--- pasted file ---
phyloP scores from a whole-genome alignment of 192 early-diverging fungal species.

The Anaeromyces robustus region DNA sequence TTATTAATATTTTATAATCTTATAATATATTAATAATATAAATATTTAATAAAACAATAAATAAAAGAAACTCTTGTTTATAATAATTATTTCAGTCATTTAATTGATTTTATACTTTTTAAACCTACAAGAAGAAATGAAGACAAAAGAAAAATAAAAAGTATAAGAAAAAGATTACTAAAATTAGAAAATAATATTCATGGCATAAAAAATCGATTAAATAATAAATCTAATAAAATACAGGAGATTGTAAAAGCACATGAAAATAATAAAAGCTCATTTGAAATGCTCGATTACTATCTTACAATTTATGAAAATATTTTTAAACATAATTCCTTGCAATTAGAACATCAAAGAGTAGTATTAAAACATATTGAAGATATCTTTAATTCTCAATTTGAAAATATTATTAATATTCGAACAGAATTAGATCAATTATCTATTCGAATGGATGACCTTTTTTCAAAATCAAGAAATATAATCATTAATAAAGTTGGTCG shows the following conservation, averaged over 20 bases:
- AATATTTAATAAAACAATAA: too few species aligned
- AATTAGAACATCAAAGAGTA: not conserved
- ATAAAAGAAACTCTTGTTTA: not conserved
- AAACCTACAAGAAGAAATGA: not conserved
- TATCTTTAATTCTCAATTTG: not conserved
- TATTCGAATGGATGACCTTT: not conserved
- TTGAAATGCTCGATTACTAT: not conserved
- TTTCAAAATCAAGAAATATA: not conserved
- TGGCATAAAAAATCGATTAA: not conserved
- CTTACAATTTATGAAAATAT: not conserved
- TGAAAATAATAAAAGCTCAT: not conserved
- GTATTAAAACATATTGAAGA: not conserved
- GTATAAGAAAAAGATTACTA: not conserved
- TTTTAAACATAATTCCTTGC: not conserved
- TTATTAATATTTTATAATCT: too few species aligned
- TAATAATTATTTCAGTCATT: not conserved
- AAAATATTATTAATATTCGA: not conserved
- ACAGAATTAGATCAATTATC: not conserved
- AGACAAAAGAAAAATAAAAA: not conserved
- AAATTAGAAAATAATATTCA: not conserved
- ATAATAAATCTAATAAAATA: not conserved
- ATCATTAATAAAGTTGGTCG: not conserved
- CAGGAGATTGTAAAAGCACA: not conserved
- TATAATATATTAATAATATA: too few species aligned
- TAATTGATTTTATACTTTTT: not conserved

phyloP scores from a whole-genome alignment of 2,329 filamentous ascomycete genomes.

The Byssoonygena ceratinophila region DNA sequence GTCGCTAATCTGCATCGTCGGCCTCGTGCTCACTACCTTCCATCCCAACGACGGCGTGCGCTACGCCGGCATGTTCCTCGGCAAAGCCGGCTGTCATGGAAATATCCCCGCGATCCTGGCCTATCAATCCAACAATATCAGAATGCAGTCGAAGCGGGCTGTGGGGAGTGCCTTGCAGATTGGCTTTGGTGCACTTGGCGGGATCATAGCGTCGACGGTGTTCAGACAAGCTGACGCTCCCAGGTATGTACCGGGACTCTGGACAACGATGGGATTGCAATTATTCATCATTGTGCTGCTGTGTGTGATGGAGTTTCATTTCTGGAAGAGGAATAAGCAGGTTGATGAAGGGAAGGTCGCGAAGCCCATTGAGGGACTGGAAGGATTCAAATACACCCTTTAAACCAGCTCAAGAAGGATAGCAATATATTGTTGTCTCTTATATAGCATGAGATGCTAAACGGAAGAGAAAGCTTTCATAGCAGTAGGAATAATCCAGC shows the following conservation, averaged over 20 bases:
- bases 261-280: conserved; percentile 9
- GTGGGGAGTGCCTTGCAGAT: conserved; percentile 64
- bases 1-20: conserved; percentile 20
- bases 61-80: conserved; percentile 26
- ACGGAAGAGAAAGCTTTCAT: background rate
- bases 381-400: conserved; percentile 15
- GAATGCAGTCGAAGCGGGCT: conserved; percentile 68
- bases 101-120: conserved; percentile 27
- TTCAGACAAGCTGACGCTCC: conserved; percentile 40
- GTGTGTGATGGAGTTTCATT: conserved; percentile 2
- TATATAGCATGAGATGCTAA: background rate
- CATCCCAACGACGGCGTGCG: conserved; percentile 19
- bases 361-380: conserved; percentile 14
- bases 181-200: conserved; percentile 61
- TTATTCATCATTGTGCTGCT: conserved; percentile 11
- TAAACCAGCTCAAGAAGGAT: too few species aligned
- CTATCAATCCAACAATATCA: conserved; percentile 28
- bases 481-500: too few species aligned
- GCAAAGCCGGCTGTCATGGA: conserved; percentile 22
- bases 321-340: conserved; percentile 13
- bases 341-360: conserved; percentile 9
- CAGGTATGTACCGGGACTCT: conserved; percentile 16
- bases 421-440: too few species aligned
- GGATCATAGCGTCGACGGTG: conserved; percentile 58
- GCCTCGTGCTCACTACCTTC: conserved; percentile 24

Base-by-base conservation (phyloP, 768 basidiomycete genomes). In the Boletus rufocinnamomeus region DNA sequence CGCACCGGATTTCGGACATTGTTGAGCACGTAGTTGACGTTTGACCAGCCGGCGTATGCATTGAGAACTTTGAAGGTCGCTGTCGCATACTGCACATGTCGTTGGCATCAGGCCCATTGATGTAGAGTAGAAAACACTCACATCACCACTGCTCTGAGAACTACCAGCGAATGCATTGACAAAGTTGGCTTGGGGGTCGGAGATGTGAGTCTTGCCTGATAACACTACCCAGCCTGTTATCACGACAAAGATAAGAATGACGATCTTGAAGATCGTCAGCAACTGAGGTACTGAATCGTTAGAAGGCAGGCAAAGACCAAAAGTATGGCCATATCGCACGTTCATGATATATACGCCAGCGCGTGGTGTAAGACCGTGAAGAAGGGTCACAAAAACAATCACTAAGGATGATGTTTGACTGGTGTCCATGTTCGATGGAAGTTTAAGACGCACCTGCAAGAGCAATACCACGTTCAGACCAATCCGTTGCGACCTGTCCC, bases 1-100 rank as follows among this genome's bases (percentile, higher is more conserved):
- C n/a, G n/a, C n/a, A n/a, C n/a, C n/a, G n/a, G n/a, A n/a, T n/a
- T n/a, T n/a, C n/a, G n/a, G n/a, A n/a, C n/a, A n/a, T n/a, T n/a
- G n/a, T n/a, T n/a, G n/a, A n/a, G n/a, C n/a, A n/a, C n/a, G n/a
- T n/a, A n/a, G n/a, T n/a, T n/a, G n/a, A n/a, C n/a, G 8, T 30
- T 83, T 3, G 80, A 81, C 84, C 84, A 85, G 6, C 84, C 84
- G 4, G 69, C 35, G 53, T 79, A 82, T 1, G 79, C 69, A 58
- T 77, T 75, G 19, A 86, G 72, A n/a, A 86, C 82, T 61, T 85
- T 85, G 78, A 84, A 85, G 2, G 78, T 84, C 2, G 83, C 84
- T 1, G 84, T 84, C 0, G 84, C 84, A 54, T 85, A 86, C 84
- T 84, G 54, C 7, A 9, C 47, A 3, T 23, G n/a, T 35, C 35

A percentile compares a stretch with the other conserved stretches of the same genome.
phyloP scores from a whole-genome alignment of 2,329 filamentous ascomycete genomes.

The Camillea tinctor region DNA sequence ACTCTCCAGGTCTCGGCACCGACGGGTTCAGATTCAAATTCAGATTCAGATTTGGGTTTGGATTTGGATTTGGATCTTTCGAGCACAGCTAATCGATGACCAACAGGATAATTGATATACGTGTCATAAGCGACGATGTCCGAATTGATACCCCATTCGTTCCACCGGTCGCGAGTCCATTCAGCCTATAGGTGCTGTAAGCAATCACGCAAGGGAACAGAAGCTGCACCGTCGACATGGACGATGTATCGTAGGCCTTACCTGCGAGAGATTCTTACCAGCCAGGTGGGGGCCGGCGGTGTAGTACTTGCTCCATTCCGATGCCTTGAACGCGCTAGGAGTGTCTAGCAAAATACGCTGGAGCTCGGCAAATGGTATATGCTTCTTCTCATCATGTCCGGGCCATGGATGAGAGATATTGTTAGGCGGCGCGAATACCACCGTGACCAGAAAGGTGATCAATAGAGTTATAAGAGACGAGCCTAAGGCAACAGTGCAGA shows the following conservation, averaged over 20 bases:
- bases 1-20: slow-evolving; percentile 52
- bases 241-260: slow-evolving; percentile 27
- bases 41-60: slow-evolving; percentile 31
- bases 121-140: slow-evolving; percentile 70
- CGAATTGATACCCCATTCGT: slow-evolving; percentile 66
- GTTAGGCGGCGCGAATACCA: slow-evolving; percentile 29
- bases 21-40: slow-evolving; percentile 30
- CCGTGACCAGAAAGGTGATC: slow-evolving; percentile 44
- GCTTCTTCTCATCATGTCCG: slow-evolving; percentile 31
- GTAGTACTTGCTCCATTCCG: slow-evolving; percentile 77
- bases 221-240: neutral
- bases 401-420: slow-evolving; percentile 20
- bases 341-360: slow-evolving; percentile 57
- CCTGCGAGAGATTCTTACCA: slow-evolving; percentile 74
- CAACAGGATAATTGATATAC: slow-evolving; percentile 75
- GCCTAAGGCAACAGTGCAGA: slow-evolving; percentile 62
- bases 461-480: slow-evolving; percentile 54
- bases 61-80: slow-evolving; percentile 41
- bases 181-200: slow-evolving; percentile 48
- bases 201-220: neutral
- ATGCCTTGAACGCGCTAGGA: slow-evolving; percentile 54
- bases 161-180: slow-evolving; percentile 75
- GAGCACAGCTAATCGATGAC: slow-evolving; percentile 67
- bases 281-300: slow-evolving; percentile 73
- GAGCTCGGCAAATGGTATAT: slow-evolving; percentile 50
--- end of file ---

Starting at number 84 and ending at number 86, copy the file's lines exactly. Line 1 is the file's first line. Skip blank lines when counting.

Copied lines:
- GCCTAAGGCAACAGTGCAGA: slow-evolving; percentile 62
- bases 461-480: slow-evolving; percentile 54
- bases 61-80: slow-evolving; percentile 41